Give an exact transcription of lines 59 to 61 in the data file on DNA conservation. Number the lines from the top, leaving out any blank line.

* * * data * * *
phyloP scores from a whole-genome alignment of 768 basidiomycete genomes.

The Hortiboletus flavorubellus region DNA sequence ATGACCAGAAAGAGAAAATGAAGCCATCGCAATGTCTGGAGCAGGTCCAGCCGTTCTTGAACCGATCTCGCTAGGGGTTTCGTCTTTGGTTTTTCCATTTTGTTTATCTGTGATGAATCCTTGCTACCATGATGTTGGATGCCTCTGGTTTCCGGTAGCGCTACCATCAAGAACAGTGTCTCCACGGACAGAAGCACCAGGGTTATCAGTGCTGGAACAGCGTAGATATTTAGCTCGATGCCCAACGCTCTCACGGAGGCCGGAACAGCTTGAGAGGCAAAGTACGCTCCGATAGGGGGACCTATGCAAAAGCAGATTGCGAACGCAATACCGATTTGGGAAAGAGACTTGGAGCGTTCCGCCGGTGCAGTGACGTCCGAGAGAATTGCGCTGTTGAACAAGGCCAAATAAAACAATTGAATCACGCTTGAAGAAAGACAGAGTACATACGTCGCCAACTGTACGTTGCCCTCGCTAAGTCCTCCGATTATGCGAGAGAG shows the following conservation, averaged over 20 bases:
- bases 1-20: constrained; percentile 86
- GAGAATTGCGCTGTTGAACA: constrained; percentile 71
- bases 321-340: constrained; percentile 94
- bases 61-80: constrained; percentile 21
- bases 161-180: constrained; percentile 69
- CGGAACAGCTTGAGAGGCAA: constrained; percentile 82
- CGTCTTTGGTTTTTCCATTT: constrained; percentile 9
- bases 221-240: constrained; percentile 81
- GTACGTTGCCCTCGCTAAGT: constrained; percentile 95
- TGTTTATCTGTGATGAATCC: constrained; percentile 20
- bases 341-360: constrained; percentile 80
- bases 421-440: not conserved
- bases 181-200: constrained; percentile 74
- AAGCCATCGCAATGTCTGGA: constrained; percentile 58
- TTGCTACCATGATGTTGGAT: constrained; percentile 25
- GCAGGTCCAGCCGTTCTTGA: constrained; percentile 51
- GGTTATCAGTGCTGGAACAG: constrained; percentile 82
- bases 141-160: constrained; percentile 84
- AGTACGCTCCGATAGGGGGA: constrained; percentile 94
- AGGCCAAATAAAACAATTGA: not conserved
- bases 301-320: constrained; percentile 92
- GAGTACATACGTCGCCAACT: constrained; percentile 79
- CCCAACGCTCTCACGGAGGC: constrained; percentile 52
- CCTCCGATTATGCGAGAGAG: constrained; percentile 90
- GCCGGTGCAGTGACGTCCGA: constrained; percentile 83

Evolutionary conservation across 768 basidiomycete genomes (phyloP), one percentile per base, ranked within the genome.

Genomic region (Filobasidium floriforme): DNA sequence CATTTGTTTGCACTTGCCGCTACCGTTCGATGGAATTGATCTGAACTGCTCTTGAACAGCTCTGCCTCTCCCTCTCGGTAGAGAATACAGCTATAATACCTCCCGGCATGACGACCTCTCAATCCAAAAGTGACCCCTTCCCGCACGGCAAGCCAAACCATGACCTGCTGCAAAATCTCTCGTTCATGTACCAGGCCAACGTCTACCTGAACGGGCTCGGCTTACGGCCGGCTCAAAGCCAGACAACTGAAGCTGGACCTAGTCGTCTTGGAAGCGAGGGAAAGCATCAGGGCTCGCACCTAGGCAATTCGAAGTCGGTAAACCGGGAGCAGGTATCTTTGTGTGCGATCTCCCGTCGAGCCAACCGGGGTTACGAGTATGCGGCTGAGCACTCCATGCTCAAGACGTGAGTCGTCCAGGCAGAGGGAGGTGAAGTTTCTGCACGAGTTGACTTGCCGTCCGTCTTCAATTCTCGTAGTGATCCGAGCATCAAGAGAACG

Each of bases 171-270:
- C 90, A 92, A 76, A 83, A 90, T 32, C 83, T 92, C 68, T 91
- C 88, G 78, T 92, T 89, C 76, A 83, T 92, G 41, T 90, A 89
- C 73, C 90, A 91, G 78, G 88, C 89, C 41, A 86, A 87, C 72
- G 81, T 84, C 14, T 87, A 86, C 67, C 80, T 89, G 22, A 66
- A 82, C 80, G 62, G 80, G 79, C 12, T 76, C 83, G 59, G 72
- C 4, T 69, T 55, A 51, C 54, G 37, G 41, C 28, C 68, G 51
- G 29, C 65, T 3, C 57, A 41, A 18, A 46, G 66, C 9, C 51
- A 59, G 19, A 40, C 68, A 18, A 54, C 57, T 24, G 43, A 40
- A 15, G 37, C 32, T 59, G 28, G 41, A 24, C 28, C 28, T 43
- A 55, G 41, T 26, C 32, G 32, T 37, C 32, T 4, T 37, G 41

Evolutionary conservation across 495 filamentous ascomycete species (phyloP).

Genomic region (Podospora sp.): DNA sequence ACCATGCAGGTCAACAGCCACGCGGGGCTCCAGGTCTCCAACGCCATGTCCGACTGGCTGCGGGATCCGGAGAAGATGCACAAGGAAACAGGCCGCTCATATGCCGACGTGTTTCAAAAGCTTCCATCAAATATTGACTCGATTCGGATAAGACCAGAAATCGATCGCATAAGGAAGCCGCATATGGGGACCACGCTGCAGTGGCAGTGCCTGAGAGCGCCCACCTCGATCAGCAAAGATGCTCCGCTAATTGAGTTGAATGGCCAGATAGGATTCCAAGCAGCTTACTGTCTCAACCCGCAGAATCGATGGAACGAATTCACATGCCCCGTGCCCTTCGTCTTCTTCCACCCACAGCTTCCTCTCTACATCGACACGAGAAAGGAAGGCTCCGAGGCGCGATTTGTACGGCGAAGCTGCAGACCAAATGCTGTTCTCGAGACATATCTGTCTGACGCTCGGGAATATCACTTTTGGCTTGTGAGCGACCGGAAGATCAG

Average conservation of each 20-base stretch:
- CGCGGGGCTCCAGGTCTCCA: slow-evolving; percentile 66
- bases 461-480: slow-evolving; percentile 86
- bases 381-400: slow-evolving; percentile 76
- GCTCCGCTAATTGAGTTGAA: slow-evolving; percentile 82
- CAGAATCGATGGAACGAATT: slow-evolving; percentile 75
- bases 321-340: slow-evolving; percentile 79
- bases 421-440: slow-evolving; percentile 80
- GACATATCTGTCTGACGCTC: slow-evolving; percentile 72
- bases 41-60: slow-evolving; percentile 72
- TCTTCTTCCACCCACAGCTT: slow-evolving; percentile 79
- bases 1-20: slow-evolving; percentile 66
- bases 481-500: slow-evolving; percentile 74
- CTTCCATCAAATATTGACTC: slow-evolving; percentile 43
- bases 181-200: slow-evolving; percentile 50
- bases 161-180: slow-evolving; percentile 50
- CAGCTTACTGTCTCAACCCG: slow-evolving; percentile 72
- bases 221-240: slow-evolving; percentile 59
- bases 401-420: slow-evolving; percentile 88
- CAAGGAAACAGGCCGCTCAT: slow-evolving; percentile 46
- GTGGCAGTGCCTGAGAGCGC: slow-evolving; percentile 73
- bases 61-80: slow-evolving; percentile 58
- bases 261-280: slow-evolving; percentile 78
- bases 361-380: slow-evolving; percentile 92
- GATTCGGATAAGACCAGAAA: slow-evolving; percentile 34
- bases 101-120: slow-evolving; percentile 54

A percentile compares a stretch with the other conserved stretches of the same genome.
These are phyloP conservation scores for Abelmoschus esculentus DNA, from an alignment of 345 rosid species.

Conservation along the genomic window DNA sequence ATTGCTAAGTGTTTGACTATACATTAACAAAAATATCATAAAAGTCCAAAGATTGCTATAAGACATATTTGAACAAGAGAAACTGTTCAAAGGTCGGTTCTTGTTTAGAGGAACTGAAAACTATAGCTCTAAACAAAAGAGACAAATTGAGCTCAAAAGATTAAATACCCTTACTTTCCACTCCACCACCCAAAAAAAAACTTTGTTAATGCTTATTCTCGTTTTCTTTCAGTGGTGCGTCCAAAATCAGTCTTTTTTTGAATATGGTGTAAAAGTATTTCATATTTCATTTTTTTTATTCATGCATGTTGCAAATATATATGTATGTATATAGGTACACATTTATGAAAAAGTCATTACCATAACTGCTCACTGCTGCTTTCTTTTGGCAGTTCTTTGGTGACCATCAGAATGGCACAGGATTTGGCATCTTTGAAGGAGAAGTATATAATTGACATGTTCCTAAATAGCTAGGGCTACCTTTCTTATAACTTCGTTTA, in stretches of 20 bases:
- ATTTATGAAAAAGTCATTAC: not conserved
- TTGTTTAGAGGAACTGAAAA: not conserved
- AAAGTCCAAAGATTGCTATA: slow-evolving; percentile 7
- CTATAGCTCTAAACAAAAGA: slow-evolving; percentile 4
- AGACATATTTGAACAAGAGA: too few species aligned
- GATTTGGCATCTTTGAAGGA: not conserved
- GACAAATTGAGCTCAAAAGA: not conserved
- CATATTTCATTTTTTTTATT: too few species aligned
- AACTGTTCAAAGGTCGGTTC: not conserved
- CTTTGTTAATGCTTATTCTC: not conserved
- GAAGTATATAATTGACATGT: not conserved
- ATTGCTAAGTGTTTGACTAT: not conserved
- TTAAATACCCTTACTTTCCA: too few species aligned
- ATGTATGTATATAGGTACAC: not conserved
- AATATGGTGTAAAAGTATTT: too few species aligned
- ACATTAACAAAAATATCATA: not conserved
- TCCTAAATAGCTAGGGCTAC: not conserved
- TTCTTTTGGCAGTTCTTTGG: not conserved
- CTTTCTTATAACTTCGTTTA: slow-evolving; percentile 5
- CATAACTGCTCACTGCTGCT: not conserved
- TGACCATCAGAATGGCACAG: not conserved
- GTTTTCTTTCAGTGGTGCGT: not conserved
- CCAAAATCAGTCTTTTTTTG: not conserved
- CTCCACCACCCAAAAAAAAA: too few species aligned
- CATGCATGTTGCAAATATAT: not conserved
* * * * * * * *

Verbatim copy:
- CAGCTTACTGTCTCAACCCG: slow-evolving; percentile 72
- bases 221-240: slow-evolving; percentile 59
- bases 401-420: slow-evolving; percentile 88